It’s unlikely that two stories with a similar concept will even compete with each other significantly. Consider the case of Snow White and the Huntsman and Mirror Mirror: two movies based on the same fairy tale, and both came out in 2012. Why didn’t either studio delay their release so the movies wouldn’t compete that year? No need. Snow White and the Huntsman is epic fantasy action; Mirror Mirror is family-friendly comedy. They don’t even share a target audience.

In the unlikely event someone takes ideas from your story and is wildly successful with them, that could even be good for you. After a big hit, readers and publishers hunt for similar works.

Suspicion Hurts Writers

Fear of manuscript theft discourages writers from getting the help and feedback they need. Writers wonder whether it’s safe to network with other writers online, use writing software, or even send their work to an editor or agent. We already have to get over a steep learning curve without making it harder than it needs to be.

Software designed to enable writers to give each other feedback often has protections against stealing. For the makers of such software, this is probably a business necessity. So many of their customers are concerned about theft that they have to address it. But anti-theft protection on manuscripts often makes it difficult for beta readers to highlight or quote individual lines of text. A single misinterpreted line of text can be enough to turn a reader against a character or cause a confusing experience. So, identifying the actual text that influenced readers is a critical part of addressing reader feedback.

Last, an overblown fear of theft makes people see plagiarism where it doesn’t exist. Instead of crediting a few odd similarities to coincidence, many people conclude that one work took material from another. This is a problem for all writers. You never know when someone will conclude that you stole their story because you both have a blue-haired protagonist with wings or a reveal that the cat is the true villain. While the courts are unlikely to conclude that this is plagiarism, going to court can cost a lot of money and heartache.


Mythcreants has hundreds of articles freely available to the public, and some of them have been stolen. As infuriating as this is, the emotional impact of theft is often the biggest harm. A common assumption is that every sale of a plagiarized copy or download of a stolen one is a sale lost for the true author, but that’s just not true. While it’s impossible to know the precise monetary impact of having your work stolen, it’s safe to say it won’t end your career. On the other hand, stealing from others could end your career. So while registering your published works is a prudent move, you don’t need to compromise your writing process for fear of what thieves might do.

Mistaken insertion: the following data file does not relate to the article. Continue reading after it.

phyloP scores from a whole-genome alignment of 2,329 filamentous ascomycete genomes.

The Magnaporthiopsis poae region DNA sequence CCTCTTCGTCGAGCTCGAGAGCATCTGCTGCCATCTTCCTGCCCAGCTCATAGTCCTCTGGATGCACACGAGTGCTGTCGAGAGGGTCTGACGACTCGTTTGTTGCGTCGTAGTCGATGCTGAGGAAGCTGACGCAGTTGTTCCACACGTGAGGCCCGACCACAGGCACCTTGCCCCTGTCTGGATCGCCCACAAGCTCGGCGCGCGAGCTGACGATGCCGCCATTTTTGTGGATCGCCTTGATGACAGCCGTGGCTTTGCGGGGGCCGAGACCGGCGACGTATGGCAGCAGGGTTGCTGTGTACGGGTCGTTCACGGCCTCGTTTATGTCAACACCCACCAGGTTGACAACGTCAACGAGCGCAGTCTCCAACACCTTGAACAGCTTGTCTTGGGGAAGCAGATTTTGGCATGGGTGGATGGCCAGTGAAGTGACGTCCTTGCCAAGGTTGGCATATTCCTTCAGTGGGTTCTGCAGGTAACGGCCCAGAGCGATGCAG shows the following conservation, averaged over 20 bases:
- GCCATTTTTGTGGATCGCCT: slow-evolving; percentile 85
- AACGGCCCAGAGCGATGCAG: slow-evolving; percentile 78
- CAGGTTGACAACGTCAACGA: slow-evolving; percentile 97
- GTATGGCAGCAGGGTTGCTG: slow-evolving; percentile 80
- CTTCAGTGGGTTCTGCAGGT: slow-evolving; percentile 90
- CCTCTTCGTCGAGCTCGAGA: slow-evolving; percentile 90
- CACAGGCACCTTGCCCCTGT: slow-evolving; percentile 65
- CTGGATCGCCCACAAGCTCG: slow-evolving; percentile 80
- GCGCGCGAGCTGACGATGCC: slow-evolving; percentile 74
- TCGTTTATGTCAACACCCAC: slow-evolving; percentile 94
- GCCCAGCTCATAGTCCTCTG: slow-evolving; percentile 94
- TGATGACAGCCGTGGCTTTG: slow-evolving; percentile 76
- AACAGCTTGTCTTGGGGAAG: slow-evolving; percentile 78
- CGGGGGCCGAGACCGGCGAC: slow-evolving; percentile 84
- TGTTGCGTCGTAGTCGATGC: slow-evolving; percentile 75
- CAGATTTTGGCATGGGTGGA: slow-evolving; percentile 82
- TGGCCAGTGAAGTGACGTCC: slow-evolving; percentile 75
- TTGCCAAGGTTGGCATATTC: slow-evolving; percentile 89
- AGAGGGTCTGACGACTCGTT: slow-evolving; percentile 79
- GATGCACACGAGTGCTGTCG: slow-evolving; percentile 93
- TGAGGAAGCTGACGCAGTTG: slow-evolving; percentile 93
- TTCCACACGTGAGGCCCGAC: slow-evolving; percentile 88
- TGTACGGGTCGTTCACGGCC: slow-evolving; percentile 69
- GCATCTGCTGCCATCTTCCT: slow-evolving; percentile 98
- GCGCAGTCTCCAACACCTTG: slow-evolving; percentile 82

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Comments

  1. Sam Victors

    So I have nothing to worry about? cause I have been marketing/sharing my story ideas quite a lot (mostly on writing group sites).

  2. The Pink Lily

    As a novice writer who writes just as hobby, who publishes work for free, not selling the work, what do you think of publishing it under Creative Commons free licenses? What do you think about CC0?

    • Chris Winkle

      Again, I’m not a lawyer, but my current understanding is that CC0 basically means you’re waiving all rights to your own work and placing it in the public domain. There is no stealing at that point, because the work is free for anyone to use however they want. They can sell it for money, and they don’t have to credit you as the author. If you’re fine with that, I’m not going to tell you not to do it. If you’re not fine with that, there are other creative common licenses that allow for reuse of your work while making sure you’re credited, etc, so I would go for one of those instead.

  3. Leon

    What about American companies publishing previously published works by non American creators and not paying for the rights?
    This may be more of a problem in other fields, but I understand that many American companies ignore the intellectual property rights of foreign creators and I have personally encountered American companies who advertise that their product is stolen intellectual property (keeping jobs in America etc).

    Is the best protection to be published under an American company or are there other measures one can take?

    • Chris Winkle

      I’m afraid I don’t know anything about that. The US signed a treaty that entailed respecting the intellectual property of most other countries. I can’t say if those works are from the few countries that didn’t participate, or if there’s a loophole, or… I have no idea.

      • Leon

        Sorry, i wasn’t clear; the cases i have heard of involve a loop hole where works that aren’t ‘current’ in the USA are up for grabs, kind of like public domain.

        I say ‘current’ because I’m unsure what the exact conditions are.